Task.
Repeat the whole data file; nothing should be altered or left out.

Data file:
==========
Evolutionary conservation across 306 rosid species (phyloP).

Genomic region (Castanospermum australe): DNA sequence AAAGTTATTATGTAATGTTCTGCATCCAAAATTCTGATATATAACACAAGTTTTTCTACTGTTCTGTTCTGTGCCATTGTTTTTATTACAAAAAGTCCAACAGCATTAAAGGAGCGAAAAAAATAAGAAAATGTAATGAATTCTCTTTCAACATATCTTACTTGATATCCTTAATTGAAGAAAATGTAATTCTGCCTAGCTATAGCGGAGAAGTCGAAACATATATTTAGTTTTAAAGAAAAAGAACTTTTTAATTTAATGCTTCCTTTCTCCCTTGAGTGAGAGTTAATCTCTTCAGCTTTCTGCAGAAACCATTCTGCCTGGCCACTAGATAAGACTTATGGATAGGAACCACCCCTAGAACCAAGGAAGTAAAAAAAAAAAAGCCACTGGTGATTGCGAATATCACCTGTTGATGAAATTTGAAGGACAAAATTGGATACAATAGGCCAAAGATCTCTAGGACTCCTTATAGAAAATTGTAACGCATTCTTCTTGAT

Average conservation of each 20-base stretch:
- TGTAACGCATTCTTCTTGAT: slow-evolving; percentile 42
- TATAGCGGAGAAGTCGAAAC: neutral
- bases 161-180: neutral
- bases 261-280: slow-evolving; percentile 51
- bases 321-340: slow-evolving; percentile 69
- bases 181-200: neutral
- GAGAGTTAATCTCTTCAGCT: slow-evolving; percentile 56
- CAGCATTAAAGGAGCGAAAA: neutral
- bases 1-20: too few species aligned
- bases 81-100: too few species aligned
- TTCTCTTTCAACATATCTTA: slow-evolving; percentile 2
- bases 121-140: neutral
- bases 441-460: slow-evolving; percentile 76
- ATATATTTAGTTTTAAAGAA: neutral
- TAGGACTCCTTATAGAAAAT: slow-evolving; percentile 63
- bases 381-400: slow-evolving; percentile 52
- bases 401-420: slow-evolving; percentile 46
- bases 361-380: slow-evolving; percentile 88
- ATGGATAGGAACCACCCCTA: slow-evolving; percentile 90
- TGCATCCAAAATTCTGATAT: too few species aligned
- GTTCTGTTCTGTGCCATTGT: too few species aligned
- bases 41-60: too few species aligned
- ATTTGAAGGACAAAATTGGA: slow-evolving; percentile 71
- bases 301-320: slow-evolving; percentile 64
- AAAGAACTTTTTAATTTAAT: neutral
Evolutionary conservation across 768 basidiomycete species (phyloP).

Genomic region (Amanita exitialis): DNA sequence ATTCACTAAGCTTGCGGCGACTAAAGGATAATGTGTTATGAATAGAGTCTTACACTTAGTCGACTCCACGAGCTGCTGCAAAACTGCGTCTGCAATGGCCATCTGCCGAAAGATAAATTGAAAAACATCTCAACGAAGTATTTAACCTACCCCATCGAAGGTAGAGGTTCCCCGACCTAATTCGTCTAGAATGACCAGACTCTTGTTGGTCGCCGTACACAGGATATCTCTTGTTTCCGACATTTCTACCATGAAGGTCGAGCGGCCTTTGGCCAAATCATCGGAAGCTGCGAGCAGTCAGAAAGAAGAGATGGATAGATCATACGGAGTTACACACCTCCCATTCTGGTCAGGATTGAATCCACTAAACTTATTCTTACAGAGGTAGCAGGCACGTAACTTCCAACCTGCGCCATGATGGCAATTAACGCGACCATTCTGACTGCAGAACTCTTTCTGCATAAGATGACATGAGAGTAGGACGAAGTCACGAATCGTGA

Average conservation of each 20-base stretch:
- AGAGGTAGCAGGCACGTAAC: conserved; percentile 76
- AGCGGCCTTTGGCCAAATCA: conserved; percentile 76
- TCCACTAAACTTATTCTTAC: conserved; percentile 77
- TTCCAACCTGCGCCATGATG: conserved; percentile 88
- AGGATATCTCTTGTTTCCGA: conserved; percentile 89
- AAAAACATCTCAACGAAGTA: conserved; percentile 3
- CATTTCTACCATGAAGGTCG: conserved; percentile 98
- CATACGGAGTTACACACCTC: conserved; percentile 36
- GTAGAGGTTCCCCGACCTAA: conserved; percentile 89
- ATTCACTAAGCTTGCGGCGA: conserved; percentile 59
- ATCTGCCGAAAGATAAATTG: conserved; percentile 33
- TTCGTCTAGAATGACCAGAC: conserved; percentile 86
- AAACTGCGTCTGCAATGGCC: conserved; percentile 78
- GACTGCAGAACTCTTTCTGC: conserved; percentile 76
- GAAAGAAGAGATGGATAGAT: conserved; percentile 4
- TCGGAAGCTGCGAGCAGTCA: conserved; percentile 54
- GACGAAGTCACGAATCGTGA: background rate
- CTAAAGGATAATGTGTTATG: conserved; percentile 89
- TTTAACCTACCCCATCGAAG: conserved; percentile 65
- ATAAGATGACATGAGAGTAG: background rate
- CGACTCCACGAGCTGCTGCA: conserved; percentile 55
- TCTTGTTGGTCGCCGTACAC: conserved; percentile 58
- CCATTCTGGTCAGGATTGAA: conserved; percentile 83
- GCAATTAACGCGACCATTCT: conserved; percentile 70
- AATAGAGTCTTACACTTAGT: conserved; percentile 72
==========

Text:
Evolutionary conservation across 306 rosid species (phyloP).

Genomic region (Castanospermum australe): DNA sequence AAAGTTATTATGTAATGTTCTGCATCCAAAATTCTGATATATAACACAAGTTTTTCTACTGTTCTGTTCTGTGCCATTGTTTTTATTACAAAAAGTCCAACAGCATTAAAGGAGCGAAAAAAATAAGAAAATGTAATGAATTCTCTTTCAACATATCTTACTTGATATCCTTAATTGAAGAAAATGTAATTCTGCCTAGCTATAGCGGAGAAGTCGAAACATATATTTAGTTTTAAAGAAAAAGAACTTTTTAATTTAATGCTTCCTTTCTCCCTTGAGTGAGAGTTAATCTCTTCAGCTTTCTGCAGAAACCATTCTGCCTGGCCACTAGATAAGACTTATGGATAGGAACCACCCCTAGAACCAAGGAAGTAAAAAAAAAAAAGCCACTGGTGATTGCGAATATCACCTGTTGATGAAATTTGAAGGACAAAATTGGATACAATAGGCCAAAGATCTCTAGGACTCCTTATAGAAAATTGTAACGCATTCTTCTTGAT

Average conservation of each 20-base stretch:
- TGTAACGCATTCTTCTTGAT: slow-evolving; percentile 42
- TATAGCGGAGAAGTCGAAAC: neutral
- bases 161-180: neutral
- bases 261-280: slow-evolving; percentile 51
- bases 321-340: slow-evolving; percentile 69
- bases 181-200: neutral
- GAGAGTTAATCTCTTCAGCT: slow-evolving; percentile 56
- CAGCATTAAAGGAGCGAAAA: neutral
- bases 1-20: too few species aligned
- bases 81-100: too few species aligned
- TTCTCTTTCAACATATCTTA: slow-evolving; percentile 2
- bases 121-140: neutral
- bases 441-460: slow-evolving; percentile 76
- ATATATTTAGTTTTAAAGAA: neutral
- TAGGACTCCTTATAGAAAAT: slow-evolving; percentile 63
- bases 381-400: slow-evolving; percentile 52
- bases 401-420: slow-evolving; percentile 46
- bases 361-380: slow-evolving; percentile 88
- ATGGATAGGAACCACCCCTA: slow-evolving; percentile 90
- TGCATCCAAAATTCTGATAT: too few species aligned
- GTTCTGTTCTGTGCCATTGT: too few species aligned
- bases 41-60: too few species aligned
- ATTTGAAGGACAAAATTGGA: slow-evolving; percentile 71
- bases 301-320: slow-evolving; percentile 64
- AAAGAACTTTTTAATTTAAT: neutral
Evolutionary conservation across 768 basidiomycete species (phyloP).

Genomic region (Amanita exitialis): DNA sequence ATTCACTAAGCTTGCGGCGACTAAAGGATAATGTGTTATGAATAGAGTCTTACACTTAGTCGACTCCACGAGCTGCTGCAAAACTGCGTCTGCAATGGCCATCTGCCGAAAGATAAATTGAAAAACATCTCAACGAAGTATTTAACCTACCCCATCGAAGGTAGAGGTTCCCCGACCTAATTCGTCTAGAATGACCAGACTCTTGTTGGTCGCCGTACACAGGATATCTCTTGTTTCCGACATTTCTACCATGAAGGTCGAGCGGCCTTTGGCCAAATCATCGGAAGCTGCGAGCAGTCAGAAAGAAGAGATGGATAGATCATACGGAGTTACACACCTCCCATTCTGGTCAGGATTGAATCCACTAAACTTATTCTTACAGAGGTAGCAGGCACGTAACTTCCAACCTGCGCCATGATGGCAATTAACGCGACCATTCTGACTGCAGAACTCTTTCTGCATAAGATGACATGAGAGTAGGACGAAGTCACGAATCGTGA

Average conservation of each 20-base stretch:
- AGAGGTAGCAGGCACGTAAC: conserved; percentile 76
- AGCGGCCTTTGGCCAAATCA: conserved; percentile 76
- TCCACTAAACTTATTCTTAC: conserved; percentile 77
- TTCCAACCTGCGCCATGATG: conserved; percentile 88
- AGGATATCTCTTGTTTCCGA: conserved; percentile 89
- AAAAACATCTCAACGAAGTA: conserved; percentile 3
- CATTTCTACCATGAAGGTCG: conserved; percentile 98
- CATACGGAGTTACACACCTC: conserved; percentile 36
- GTAGAGGTTCCCCGACCTAA: conserved; percentile 89
- ATTCACTAAGCTTGCGGCGA: conserved; percentile 59
- ATCTGCCGAAAGATAAATTG: conserved; percentile 33
- TTCGTCTAGAATGACCAGAC: conserved; percentile 86
- AAACTGCGTCTGCAATGGCC: conserved; percentile 78
- GACTGCAGAACTCTTTCTGC: conserved; percentile 76
- GAAAGAAGAGATGGATAGAT: conserved; percentile 4
- TCGGAAGCTGCGAGCAGTCA: conserved; percentile 54
- GACGAAGTCACGAATCGTGA: background rate
- CTAAAGGATAATGTGTTATG: conserved; percentile 89
- TTTAACCTACCCCATCGAAG: conserved; percentile 65
- ATAAGATGACATGAGAGTAG: background rate
- CGACTCCACGAGCTGCTGCA: conserved; percentile 55
- TCTTGTTGGTCGCCGTACAC: conserved; percentile 58
- CCATTCTGGTCAGGATTGAA: conserved; percentile 83
- GCAATTAACGCGACCATTCT: conserved; percentile 70
- AATAGAGTCTTACACTTAGT: conserved; percentile 72